The nature of the atomic nucleus was first elucidated experimentally by Ernest Rutherford in 1911. He observed the scattering of -particles (helium nuclei) from a thin gold foil (see schematic below):
Rutherford estimated the ``diameter'' of an atom to be approximately 10 cm and that of the nucleus to be approximately 10 cm. He proposed a model of the atom as consisting of a small, dense nucleus surrounded by enough electrons to yield an overall charge-neutral aggregate. That is, if the nuclear charge is , then the atom must possess electrons. The model later introduced by Bohr, and even the current quantum mechanical picture of the atom (which you will see next semester), were built upon Rutherford's original model.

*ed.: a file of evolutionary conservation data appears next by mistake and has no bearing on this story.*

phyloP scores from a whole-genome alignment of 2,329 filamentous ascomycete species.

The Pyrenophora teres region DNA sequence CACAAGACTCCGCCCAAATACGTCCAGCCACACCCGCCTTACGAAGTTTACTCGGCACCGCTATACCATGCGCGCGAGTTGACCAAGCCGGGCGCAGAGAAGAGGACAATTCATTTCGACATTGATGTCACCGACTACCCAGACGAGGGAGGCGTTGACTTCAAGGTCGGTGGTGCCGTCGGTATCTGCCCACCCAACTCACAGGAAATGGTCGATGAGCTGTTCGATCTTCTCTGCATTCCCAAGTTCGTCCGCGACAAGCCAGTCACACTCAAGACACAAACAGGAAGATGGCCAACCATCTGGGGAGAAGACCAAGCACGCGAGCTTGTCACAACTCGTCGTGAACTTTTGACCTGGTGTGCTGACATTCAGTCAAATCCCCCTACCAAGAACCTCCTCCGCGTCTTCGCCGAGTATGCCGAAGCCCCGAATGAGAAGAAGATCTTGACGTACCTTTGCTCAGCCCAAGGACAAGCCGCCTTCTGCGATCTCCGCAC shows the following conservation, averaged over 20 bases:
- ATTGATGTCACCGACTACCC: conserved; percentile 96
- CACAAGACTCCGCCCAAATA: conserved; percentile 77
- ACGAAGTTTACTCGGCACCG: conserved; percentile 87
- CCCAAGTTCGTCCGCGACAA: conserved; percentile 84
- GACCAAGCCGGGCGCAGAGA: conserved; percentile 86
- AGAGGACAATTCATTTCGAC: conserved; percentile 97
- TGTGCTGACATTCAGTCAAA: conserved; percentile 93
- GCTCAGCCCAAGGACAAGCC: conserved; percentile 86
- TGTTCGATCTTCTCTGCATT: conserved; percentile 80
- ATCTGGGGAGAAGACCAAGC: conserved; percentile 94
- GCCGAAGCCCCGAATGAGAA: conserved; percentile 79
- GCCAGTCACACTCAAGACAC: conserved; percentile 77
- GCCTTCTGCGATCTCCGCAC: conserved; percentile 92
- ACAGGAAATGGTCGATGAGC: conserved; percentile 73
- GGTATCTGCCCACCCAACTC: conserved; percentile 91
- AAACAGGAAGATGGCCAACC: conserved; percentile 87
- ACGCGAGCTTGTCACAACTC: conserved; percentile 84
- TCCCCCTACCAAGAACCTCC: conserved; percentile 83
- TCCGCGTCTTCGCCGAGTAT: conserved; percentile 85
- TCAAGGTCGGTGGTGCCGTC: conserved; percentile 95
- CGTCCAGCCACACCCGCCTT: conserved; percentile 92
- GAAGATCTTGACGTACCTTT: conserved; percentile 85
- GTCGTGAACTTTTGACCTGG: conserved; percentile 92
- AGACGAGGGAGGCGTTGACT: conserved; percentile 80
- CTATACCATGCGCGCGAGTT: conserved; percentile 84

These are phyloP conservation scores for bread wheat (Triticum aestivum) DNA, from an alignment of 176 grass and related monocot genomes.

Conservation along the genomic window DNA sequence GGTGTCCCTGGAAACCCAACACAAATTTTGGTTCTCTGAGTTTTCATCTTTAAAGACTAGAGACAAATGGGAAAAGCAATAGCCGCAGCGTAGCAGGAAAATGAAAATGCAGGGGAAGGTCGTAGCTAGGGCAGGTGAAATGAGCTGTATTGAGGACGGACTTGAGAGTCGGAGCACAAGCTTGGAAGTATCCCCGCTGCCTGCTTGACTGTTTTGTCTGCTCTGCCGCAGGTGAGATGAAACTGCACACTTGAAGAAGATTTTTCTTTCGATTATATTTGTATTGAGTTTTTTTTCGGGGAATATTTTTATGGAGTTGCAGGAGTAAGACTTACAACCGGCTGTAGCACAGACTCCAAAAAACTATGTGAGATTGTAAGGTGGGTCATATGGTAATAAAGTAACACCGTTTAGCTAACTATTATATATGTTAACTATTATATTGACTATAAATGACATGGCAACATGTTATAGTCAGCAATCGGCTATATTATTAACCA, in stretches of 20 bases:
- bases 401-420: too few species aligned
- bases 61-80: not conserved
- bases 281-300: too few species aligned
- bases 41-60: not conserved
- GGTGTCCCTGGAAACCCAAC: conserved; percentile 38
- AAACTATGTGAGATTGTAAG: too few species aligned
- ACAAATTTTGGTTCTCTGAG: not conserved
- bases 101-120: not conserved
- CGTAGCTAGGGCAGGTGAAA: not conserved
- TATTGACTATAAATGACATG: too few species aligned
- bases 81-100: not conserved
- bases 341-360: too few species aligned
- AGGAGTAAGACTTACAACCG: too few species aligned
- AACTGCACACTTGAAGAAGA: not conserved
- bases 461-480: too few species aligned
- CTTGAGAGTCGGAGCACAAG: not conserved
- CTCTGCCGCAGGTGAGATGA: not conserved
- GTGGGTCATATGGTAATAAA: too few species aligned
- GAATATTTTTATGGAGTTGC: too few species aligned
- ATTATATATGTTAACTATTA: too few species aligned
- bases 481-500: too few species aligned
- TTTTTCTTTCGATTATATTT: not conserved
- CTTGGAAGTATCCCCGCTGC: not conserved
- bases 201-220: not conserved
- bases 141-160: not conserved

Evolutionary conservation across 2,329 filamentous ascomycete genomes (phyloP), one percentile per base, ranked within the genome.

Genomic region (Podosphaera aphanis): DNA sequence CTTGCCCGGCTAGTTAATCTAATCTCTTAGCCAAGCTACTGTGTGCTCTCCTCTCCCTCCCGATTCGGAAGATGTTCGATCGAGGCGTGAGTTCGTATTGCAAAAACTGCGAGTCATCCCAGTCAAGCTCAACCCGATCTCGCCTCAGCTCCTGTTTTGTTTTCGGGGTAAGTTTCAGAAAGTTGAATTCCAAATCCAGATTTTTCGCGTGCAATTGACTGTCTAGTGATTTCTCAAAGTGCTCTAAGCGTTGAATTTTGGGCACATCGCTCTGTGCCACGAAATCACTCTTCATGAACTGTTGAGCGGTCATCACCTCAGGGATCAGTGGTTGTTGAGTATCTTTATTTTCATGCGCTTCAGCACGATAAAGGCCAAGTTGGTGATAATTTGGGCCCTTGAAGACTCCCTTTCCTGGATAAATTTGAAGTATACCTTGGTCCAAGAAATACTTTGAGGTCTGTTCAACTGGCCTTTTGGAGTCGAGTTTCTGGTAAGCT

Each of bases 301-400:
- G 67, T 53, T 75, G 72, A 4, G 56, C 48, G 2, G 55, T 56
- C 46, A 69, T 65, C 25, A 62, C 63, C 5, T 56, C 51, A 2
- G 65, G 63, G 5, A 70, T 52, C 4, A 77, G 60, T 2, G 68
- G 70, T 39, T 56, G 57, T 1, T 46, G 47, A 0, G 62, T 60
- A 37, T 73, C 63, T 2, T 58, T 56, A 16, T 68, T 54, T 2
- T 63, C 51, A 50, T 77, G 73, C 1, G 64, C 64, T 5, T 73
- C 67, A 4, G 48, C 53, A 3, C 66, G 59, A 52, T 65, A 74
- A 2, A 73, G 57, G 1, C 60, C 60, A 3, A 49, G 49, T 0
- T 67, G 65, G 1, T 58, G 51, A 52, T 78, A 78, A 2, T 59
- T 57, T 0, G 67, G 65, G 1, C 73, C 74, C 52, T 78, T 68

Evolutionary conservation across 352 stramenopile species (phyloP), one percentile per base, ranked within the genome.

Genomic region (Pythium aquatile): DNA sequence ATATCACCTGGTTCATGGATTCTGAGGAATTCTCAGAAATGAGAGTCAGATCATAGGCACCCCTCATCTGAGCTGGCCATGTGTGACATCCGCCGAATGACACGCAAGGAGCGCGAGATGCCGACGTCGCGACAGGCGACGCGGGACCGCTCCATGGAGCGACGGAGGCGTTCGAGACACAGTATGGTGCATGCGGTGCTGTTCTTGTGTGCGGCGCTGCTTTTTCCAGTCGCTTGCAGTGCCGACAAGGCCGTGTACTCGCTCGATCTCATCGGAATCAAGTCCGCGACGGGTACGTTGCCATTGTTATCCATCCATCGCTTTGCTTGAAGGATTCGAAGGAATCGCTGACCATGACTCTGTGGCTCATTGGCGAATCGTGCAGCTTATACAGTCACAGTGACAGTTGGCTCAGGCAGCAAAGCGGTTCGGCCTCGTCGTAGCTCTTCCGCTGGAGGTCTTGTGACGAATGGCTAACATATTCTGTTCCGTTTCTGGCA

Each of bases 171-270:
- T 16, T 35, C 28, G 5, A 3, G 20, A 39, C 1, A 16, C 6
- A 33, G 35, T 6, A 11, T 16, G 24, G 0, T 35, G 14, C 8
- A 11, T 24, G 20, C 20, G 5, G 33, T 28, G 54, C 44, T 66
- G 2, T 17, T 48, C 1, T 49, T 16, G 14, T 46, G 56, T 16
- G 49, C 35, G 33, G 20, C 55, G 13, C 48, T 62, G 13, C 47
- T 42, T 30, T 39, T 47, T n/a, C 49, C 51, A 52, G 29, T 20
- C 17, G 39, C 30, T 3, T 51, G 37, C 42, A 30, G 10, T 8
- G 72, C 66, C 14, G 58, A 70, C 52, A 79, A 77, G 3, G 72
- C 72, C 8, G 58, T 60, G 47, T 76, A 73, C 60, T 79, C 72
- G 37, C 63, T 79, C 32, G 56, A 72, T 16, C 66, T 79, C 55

As mentioned in the first lecture, we know today that the atomic nucleus
is composed of protons and neutrons. If a nucleus has protons
and neutrons, it is said to have a mass number equal to .
Thus, if represents the chemical symbol of some element, then
its nucleus is represented by